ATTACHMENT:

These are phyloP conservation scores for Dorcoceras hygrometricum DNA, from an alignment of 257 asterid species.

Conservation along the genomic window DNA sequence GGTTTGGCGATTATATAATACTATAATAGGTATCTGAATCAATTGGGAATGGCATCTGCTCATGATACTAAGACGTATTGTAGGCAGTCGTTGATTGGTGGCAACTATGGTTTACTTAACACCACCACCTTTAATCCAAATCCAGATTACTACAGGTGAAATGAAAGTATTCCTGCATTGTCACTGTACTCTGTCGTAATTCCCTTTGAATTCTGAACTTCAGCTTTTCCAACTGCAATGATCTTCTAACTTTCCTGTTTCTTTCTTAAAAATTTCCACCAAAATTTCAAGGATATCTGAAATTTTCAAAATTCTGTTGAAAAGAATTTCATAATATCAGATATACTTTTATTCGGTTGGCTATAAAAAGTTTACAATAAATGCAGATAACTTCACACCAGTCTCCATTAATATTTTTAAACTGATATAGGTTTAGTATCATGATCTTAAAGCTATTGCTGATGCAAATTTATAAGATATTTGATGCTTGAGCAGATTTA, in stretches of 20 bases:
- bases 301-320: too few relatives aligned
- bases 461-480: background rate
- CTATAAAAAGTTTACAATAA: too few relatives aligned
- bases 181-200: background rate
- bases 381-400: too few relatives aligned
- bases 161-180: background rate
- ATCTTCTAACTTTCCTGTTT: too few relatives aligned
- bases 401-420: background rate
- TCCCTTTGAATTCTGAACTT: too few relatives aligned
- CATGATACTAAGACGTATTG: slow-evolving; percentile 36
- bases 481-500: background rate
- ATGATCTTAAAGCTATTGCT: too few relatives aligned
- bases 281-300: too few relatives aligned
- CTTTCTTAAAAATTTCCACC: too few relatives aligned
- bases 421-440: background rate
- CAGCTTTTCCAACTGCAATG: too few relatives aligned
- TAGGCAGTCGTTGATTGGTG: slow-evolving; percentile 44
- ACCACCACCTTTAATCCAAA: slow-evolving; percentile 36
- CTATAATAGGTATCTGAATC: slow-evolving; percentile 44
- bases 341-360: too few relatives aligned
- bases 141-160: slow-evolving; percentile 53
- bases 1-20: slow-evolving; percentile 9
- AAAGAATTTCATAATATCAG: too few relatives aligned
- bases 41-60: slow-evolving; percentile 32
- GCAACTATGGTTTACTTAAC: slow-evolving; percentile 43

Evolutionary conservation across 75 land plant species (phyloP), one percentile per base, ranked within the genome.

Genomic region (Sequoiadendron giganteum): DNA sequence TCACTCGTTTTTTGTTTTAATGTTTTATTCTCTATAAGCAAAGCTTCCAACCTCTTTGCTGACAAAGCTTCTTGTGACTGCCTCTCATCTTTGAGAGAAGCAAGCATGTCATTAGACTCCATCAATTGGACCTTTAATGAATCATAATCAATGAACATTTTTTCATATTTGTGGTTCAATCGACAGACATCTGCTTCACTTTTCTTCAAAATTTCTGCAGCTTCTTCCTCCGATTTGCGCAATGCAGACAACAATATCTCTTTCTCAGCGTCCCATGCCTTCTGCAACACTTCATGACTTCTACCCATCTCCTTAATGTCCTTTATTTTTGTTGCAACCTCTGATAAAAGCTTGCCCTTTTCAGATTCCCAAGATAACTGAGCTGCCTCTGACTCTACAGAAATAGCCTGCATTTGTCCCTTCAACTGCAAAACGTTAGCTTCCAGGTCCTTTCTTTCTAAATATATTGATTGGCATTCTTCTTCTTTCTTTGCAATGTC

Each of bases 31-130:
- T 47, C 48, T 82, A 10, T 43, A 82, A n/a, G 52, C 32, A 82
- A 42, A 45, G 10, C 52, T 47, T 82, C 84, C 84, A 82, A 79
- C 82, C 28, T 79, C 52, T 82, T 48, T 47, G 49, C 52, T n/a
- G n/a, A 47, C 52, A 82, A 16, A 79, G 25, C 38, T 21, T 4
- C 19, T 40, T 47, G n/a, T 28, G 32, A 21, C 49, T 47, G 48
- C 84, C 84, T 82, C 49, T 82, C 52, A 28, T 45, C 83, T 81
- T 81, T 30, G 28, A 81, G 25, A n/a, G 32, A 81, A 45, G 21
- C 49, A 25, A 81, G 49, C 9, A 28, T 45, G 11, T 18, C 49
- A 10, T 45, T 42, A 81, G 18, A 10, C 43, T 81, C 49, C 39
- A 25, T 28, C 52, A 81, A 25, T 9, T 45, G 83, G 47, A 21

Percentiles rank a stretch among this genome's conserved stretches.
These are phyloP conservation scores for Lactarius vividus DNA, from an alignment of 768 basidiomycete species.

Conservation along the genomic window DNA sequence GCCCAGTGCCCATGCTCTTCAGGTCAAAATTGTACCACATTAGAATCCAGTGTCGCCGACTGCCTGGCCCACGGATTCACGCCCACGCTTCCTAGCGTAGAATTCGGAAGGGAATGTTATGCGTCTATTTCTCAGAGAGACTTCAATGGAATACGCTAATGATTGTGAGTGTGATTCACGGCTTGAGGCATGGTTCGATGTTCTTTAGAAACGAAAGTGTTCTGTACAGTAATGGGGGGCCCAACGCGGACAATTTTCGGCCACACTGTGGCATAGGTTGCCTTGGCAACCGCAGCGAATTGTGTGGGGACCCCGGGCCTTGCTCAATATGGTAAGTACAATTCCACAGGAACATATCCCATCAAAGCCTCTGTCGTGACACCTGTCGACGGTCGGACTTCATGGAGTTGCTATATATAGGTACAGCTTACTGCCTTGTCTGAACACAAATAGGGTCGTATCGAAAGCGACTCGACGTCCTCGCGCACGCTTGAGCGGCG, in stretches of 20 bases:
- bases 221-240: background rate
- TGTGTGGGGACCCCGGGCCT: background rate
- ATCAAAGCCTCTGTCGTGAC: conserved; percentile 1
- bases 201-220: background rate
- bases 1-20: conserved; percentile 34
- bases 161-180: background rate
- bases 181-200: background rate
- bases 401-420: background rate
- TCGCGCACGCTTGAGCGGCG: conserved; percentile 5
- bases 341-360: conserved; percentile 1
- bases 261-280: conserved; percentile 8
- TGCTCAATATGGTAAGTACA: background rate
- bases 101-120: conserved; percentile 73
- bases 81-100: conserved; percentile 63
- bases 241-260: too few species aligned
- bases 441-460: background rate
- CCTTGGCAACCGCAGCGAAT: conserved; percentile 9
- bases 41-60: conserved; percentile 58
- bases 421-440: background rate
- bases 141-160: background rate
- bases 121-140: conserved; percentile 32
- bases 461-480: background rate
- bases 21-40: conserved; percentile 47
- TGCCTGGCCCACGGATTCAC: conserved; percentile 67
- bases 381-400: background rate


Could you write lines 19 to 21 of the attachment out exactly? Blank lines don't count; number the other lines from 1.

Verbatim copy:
- TAGGCAGTCGTTGATTGGTG: slow-evolving; percentile 44
- ACCACCACCTTTAATCCAAA: slow-evolving; percentile 36
- CTATAATAGGTATCTGAATC: slow-evolving; percentile 44